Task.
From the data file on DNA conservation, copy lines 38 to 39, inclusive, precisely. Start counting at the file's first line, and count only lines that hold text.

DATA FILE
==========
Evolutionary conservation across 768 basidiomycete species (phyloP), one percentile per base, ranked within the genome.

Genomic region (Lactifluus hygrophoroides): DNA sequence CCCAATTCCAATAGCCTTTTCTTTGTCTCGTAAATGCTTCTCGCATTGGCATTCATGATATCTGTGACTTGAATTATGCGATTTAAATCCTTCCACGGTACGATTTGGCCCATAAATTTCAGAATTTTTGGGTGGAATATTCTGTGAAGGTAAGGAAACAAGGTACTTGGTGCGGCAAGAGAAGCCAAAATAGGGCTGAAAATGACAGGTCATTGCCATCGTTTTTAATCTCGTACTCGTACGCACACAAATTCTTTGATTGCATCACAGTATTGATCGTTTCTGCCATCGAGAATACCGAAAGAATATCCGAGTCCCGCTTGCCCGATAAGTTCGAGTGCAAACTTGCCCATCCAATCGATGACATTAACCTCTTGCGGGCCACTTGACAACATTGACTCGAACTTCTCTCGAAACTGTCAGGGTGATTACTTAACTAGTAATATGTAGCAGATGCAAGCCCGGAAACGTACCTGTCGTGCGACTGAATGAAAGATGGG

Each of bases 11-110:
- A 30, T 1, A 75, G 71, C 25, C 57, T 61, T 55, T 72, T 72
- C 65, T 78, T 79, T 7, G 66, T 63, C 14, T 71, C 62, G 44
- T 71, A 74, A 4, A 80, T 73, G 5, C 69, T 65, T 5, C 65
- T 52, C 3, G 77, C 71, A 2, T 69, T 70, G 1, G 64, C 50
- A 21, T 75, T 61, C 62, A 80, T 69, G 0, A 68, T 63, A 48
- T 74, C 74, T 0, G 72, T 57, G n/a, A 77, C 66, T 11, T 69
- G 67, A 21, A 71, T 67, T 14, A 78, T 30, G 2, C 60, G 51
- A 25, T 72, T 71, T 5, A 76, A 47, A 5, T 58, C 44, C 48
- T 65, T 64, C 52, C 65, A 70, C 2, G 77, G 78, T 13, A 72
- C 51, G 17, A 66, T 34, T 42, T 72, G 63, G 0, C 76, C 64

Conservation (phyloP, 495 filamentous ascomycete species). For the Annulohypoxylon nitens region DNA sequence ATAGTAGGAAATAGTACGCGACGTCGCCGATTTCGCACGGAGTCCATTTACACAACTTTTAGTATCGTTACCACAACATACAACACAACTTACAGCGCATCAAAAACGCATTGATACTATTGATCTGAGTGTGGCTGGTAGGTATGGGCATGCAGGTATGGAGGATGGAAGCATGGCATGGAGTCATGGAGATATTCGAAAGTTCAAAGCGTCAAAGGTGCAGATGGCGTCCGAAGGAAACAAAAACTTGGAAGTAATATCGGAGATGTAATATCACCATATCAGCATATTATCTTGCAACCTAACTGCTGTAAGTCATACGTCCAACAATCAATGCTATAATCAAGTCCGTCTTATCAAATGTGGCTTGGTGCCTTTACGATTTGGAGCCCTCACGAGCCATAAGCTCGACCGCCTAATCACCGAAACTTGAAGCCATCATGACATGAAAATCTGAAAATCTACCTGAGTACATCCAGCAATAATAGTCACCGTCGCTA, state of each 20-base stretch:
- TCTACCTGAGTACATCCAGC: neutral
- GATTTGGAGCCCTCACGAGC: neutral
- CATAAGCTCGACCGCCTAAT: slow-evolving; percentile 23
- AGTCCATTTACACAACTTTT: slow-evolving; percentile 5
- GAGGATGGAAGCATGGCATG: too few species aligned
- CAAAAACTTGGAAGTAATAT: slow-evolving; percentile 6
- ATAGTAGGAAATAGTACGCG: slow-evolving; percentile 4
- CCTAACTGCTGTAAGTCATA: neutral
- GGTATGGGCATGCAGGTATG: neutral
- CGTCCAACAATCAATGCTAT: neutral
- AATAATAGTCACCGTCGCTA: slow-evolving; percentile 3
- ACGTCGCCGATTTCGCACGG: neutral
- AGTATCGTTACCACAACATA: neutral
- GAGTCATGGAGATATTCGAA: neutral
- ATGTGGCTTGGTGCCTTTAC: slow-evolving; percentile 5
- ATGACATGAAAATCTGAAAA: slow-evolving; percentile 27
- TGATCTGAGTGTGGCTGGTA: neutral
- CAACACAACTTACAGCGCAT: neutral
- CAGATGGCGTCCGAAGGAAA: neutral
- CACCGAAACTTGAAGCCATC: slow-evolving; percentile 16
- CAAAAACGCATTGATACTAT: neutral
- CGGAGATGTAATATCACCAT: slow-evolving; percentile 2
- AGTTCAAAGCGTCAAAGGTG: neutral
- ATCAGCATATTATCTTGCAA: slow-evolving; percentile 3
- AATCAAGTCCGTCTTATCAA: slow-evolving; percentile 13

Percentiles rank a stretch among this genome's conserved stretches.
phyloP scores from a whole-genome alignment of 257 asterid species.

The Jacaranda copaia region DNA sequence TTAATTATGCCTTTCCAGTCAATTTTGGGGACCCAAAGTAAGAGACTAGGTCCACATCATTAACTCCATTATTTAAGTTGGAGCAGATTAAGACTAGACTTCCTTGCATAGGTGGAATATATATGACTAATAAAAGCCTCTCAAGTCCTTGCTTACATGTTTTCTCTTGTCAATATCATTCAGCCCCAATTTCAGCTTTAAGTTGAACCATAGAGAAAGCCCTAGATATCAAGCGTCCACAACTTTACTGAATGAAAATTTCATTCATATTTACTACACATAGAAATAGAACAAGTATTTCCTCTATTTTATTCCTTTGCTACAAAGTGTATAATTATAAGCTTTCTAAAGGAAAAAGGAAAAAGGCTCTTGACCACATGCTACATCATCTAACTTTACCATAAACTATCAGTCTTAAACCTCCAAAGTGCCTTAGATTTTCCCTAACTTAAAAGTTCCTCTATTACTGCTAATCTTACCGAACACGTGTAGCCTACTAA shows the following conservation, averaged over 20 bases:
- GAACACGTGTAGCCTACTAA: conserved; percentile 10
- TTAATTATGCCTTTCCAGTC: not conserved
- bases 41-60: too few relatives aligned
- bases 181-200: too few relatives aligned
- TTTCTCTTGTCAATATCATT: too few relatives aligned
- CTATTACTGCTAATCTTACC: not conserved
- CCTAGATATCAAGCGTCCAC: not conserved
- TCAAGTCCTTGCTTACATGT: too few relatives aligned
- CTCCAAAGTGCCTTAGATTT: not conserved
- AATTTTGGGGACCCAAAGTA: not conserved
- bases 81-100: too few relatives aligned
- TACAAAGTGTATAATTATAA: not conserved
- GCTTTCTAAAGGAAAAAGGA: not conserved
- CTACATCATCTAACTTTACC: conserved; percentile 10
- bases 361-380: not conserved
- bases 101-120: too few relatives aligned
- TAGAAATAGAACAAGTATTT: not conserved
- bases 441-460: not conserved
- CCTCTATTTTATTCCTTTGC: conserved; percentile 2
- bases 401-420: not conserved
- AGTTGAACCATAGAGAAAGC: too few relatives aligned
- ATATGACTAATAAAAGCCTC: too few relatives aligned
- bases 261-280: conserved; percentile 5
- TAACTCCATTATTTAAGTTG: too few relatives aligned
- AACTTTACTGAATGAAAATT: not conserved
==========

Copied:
- ATCAGCATATTATCTTGCAA: slow-evolving; percentile 3
- AATCAAGTCCGTCTTATCAA: slow-evolving; percentile 13